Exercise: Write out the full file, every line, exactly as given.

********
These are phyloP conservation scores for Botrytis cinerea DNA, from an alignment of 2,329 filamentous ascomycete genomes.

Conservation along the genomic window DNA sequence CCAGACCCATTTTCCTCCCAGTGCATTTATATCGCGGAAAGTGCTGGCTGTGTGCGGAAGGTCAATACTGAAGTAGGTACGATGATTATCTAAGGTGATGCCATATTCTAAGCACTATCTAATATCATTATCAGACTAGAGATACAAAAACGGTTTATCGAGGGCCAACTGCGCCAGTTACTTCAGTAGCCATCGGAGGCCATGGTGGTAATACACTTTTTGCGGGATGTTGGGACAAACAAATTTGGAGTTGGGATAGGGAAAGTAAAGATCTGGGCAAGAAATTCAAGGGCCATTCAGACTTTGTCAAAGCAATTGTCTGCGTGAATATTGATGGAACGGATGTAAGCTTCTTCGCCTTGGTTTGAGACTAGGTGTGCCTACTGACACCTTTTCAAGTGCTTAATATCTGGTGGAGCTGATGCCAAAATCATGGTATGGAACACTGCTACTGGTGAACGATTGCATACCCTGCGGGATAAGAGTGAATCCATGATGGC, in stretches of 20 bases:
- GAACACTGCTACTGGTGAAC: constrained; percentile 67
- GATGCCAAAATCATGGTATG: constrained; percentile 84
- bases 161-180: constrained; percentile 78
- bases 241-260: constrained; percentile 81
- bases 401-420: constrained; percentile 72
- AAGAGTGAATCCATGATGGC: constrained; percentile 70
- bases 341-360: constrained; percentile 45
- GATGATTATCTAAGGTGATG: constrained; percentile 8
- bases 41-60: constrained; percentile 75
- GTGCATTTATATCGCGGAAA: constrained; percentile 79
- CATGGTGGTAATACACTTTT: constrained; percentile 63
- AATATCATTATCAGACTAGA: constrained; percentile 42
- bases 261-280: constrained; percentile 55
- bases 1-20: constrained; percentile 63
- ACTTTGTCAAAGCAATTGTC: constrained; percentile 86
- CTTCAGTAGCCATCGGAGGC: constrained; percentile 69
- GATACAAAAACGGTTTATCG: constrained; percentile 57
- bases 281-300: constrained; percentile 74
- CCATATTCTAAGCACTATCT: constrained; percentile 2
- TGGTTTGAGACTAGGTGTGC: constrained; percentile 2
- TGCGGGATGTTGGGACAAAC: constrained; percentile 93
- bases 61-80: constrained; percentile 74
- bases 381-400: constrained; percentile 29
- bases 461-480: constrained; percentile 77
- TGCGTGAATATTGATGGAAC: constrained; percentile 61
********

These are phyloP conservation scores for Botrytis cinerea DNA, from an alignment of 2,329 filamentous ascomycete genomes.

Conservation along the genomic window DNA sequence CCAGACCCATTTTCCTCCCAGTGCATTTATATCGCGGAAAGTGCTGGCTGTGTGCGGAAGGTCAATACTGAAGTAGGTACGATGATTATCTAAGGTGATGCCATATTCTAAGCACTATCTAATATCATTATCAGACTAGAGATACAAAAACGGTTTATCGAGGGCCAACTGCGCCAGTTACTTCAGTAGCCATCGGAGGCCATGGTGGTAATACACTTTTTGCGGGATGTTGGGACAAACAAATTTGGAGTTGGGATAGGGAAAGTAAAGATCTGGGCAAGAAATTCAAGGGCCATTCAGACTTTGTCAAAGCAATTGTCTGCGTGAATATTGATGGAACGGATGTAAGCTTCTTCGCCTTGGTTTGAGACTAGGTGTGCCTACTGACACCTTTTCAAGTGCTTAATATCTGGTGGAGCTGATGCCAAAATCATGGTATGGAACACTGCTACTGGTGAACGATTGCATACCCTGCGGGATAAGAGTGAATCCATGATGGC, in stretches of 20 bases:
- GAACACTGCTACTGGTGAAC: constrained; percentile 67
- GATGCCAAAATCATGGTATG: constrained; percentile 84
- bases 161-180: constrained; percentile 78
- bases 241-260: constrained; percentile 81
- bases 401-420: constrained; percentile 72
- AAGAGTGAATCCATGATGGC: constrained; percentile 70
- bases 341-360: constrained; percentile 45
- GATGATTATCTAAGGTGATG: constrained; percentile 8
- bases 41-60: constrained; percentile 75
- GTGCATTTATATCGCGGAAA: constrained; percentile 79
- CATGGTGGTAATACACTTTT: constrained; percentile 63
- AATATCATTATCAGACTAGA: constrained; percentile 42
- bases 261-280: constrained; percentile 55
- bases 1-20: constrained; percentile 63
- ACTTTGTCAAAGCAATTGTC: constrained; percentile 86
- CTTCAGTAGCCATCGGAGGC: constrained; percentile 69
- GATACAAAAACGGTTTATCG: constrained; percentile 57
- bases 281-300: constrained; percentile 74
- CCATATTCTAAGCACTATCT: constrained; percentile 2
- TGGTTTGAGACTAGGTGTGC: constrained; percentile 2
- TGCGGGATGTTGGGACAAAC: constrained; percentile 93
- bases 61-80: constrained; percentile 74
- bases 381-400: constrained; percentile 29
- bases 461-480: constrained; percentile 77
- TGCGTGAATATTGATGGAAC: constrained; percentile 61